Located on Merritt Island, Florida, the center is north-northwest of Cape Canaveral on the Atlantic Ocean, midway between Miami and Jacksonville on Florida's Space Coast. It is 34 miles (55 km) long and roughly 6 miles (10 km) wide, covering 219 square miles (570 km2). A total of 13,100 people worked at the center as of 2011. Approximately 2,100 are employees of the federal government; the rest are contractors.[3]

STS-60 shuttle launch from Pad 39A on February 3, 1994

Since December 1968, all launch operations have been conducted from Pads A and B at Launch Complex 39 (LC-39). Both pads are on the ocean, 3 miles (5 km) east of the VAB. From 1969–1972, LC-39 was the departure point for all six Apollo manned Moon landing missions using the Saturn V, the largest and most powerful operational launch vehicle in history, and was used from 1981–2011 for all Space Shuttle launches. The Shuttle Landing Facility, located just to the north, was used for most Shuttle landings and is among the longest runways in the world.[4]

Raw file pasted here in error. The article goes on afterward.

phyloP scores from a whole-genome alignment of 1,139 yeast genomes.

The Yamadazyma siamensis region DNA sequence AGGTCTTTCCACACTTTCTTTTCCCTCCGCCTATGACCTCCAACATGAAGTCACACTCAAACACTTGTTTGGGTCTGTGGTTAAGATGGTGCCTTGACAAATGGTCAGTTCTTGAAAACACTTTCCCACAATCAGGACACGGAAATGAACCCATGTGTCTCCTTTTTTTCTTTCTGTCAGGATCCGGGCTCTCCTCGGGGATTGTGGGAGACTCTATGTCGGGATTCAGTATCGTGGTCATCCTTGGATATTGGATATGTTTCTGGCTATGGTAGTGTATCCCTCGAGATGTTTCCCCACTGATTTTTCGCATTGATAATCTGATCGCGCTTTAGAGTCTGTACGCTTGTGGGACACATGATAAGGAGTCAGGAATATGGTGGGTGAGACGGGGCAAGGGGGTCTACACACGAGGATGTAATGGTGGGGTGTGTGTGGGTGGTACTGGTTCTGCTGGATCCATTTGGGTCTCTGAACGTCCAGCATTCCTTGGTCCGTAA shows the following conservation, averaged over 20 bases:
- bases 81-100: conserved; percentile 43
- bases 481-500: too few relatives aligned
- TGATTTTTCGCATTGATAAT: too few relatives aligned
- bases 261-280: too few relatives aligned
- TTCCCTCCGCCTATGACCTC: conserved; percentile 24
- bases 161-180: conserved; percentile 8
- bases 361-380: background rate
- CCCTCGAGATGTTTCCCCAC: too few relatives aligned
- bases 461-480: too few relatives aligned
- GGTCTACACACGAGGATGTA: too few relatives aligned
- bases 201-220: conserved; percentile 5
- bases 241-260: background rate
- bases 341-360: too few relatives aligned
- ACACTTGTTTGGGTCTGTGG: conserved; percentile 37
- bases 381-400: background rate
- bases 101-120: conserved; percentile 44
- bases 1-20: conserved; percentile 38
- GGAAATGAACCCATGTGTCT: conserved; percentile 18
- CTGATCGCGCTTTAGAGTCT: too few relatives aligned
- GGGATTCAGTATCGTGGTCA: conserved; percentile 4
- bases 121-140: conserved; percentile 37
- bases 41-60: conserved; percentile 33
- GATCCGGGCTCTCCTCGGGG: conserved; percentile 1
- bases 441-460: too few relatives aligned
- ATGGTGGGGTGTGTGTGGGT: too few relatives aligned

The KSC Industrial Area, where many of the center's support facilities are located, is 5 miles (8 km) south of LC-39. It includes the Headquarters Building, the Operations and Checkout Building and the Central Instrumentation Facility. KSC was also home to the Merritt Island Spaceflight Tracking and Data Network station (MILA), a key radio communications and spacecraft tracking complex. The center operates its own short-line railroad.